Washington, D.C.'s, heat island, mapped, on Aug. 28. (NOAA)

Temperatures were off to the races in late August when cars whizzed around Washington and Baltimore, armed with digital sensors, scoping out which parts of these sweaty cities swelter the most.

Data was logged every second, 75,000 measurements were processed and then mapped, and now we know Northeast Washington and central Baltimore are afflicted by the most punishing heat on hot summer days.

The data was collected as part of a field campaign funded by the National Oceanic and Atmospheric Administration to better understand the urban heat island effect in the two cities. Heat islands are caused by high concentrations of asphalt and concrete, which pump up temperatures.

Specifically, the mapping project identified the following areas, cluttered with heat-absorbing surfaces, as the hottest:

  • In Washington: the neighborhoods of Queens Chapel, Michigan Park and Bloomingdale.
  • In Baltimore: the neighborhoods of Penn-Fallsway, Middle East and Milton-Montford.

The cool spots, in contrast, tended to coincide with shady, tree-lined parks. In Washington, they were Rock Creek Park and the National Arboretum, and in Baltimore, Herring Run Park and Druid Hill Park.


Map of Baltimore's heat island using data collected Aug. 29. (NOAA)

The maps not only revealed the hottest and coolest areas but also the dramatic temperature differences between some neighborhoods, often very near one another.

Temperatures varied across sections of the city by as many as 17 degrees when the field campaign was conducted in Washington on Aug. 28, one of the summer’s hottest days. Several neighborhoods saw temperatures shoot up to 102 degrees. But other locations, also within the confines of the District, merely hit 85 — a cool snap by comparison.

Many Washingtonians have long fled to the mountains or to the Atlantic beaches, driving hours at great expense, to escape Washington’s oppressive summertime heat. But this data suggests just a short walk to a well-shaded park could accomplish the same goal.

“In D.C., we were surprised by the clear boundary between green spaces and developed areas,” Vivek Shandas, a Portland State University professor who led the temperature collection effort and processed and mapped the data for NOAA, said in an email. “The National Arboretum and areas of Ivy City and Brentwood contain a difference of 10F within just a few city blocks.”

Shandas blamed the torrid conditions around Brentwood on the high concentrations of roads and buildings.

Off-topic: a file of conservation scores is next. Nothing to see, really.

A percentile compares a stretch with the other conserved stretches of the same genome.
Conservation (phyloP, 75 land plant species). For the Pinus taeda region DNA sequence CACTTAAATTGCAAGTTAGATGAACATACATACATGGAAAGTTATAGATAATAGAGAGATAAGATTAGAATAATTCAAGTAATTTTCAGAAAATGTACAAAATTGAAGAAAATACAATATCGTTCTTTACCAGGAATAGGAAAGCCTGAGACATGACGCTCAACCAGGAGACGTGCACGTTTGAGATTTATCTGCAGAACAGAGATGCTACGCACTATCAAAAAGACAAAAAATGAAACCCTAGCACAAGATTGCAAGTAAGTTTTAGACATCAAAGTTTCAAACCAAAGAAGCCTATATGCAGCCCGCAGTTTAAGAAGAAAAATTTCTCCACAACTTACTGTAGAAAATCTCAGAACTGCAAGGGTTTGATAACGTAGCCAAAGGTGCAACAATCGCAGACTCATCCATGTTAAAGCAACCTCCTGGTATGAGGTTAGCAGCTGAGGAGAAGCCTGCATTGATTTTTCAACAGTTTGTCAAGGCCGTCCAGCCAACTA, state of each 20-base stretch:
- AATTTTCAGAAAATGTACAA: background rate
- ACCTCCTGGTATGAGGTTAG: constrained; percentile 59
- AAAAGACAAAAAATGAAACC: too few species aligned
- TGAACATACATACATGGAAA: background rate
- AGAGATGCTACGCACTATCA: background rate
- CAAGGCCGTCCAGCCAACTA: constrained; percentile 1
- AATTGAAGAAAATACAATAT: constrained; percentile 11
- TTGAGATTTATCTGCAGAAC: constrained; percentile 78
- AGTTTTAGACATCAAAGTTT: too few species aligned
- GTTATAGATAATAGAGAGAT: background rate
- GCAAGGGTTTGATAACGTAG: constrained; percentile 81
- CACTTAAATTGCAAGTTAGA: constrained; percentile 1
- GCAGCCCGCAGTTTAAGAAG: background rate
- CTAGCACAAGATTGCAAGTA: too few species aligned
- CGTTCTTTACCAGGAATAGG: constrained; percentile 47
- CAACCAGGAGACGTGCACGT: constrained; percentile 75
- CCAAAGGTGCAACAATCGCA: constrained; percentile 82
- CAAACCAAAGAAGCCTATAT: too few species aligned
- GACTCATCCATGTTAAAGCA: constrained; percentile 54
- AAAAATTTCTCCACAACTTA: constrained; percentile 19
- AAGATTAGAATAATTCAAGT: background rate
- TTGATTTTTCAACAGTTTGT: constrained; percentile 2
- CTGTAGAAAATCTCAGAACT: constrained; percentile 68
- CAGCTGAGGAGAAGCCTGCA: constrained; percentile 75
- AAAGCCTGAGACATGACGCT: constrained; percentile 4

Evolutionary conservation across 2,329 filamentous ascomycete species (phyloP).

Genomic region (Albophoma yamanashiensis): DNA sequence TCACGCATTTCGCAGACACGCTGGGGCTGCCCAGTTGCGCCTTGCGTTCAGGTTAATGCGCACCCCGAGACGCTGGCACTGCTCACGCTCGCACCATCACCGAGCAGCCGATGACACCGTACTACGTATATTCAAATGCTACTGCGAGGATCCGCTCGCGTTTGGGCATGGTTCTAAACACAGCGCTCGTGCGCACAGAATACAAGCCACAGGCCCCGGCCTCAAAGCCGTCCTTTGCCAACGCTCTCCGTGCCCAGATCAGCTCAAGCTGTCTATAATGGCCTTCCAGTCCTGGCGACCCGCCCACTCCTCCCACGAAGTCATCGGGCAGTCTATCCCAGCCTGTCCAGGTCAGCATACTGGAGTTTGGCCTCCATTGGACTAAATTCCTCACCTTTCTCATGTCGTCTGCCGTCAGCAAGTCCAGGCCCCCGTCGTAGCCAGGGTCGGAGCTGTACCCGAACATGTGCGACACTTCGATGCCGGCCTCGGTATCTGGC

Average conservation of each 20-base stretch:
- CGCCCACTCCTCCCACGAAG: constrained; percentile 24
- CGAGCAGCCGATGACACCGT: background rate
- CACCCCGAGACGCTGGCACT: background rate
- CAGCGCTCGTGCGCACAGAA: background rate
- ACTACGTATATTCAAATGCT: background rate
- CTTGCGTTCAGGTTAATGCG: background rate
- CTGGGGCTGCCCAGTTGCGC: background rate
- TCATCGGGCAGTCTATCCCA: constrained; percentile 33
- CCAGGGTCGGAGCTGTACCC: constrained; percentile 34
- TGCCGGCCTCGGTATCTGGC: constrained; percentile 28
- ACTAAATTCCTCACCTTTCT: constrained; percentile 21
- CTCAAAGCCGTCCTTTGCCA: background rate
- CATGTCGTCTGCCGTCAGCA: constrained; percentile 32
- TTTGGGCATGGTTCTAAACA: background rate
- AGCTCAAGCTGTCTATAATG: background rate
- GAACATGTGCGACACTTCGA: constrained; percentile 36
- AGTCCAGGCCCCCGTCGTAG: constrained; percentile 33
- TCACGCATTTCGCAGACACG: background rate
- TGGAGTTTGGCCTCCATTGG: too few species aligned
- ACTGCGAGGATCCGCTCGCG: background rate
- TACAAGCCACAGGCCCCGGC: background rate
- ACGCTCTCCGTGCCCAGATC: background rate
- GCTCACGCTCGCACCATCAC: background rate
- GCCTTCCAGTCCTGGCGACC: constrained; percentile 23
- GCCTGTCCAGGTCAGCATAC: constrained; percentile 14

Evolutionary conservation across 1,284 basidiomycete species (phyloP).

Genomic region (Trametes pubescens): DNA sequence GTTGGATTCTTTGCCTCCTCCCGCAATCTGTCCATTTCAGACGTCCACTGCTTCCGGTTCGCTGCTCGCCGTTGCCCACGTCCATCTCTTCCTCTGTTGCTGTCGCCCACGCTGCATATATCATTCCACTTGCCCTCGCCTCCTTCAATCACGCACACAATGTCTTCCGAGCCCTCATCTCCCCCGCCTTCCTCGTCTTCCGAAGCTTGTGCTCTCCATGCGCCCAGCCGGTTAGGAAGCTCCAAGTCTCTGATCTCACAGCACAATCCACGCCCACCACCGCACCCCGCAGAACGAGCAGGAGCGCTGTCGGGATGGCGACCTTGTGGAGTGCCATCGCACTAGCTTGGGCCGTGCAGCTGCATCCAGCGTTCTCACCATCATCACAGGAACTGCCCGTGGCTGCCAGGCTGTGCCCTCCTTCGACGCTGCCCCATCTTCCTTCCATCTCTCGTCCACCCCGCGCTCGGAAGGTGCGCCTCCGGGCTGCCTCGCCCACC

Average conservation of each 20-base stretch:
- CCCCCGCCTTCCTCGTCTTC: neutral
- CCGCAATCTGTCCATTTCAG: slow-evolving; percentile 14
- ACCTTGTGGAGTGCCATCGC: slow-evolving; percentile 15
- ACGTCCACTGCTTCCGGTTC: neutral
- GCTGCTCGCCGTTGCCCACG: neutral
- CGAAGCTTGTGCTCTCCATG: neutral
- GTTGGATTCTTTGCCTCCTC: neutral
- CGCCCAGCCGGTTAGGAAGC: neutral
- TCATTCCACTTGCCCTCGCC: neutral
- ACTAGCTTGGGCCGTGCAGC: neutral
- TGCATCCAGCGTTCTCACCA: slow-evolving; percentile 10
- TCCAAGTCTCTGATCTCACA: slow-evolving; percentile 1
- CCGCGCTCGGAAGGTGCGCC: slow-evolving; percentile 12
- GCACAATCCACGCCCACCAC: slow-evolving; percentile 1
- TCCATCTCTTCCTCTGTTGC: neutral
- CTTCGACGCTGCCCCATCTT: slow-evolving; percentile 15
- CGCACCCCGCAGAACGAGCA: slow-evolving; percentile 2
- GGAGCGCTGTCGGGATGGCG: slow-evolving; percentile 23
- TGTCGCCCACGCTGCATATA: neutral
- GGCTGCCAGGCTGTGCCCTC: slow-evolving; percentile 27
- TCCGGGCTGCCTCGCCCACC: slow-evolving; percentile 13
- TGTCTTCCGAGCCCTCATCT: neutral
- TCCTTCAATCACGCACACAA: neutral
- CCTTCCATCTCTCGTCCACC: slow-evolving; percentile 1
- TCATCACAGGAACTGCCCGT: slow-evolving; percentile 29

“Roads, we know from extensive research, are the hottest areas of any city, and those with adjacent large tracts of parking lots and industrial development further amplify the heat, which is what we see in these maps,” he said.

The radical temperature changes over short distances show just how important urban planning and the presence of green space can be for comfort and, during dangerously hot weather, human health and safety.

“The way that we’ve built our human landscapes amplifies heat waves, and that story is no different in D.C. and Baltimore,” said Jeremy Hoffman, of the Science Museum of Virginia, who worked with Shandas on the campaign. “This is also something we’ve done unwillingly — so we can start using this information today to design our urban areas for healthy, climate-resilient outcomes.”


Vivek Shandas from Portland State University prepares to drive through Anacostia to measure the area's heat island effect. (Jason Samenow)

Hoffman said he would like to see “community organizations, developers and government stakeholders to co-produce meaningful and equitable policies that address extreme heat disparity in D.C.”

These policies, Shandas said, would motivate officials to use these maps for targeting heat intervention programs, such as establishing cooling centers and “check on your neighbor” initiatives in the most vulnerable areas.

Policies could also be developed to support efforts to alter the environment in the hottest areas by introducing green space and changing building materials and design practices. Studies have shown these efforts can lower temperatures.

“We know that climate change is going to bring more dangerously hot days, and these maps show which neighborhoods are going to be most impacted,” said Kate Johnson, chief of the green building and climate branch in the District’s Department of Energy and Environment. “The maps also show us that we can keep neighborhoods cooler by making them greener. The Bowser administration is already investing in planting trees and replacing our paved surfaces with green space that can help capture rainwater while keeping us cool.”

Shandas hopes the campaign data and subsequent analysis can bolster the District’s efforts.

“The logical next step in this campaign is to assess what changes in the environmental, land use and material characteristics can help lower temps,” Shandas said.

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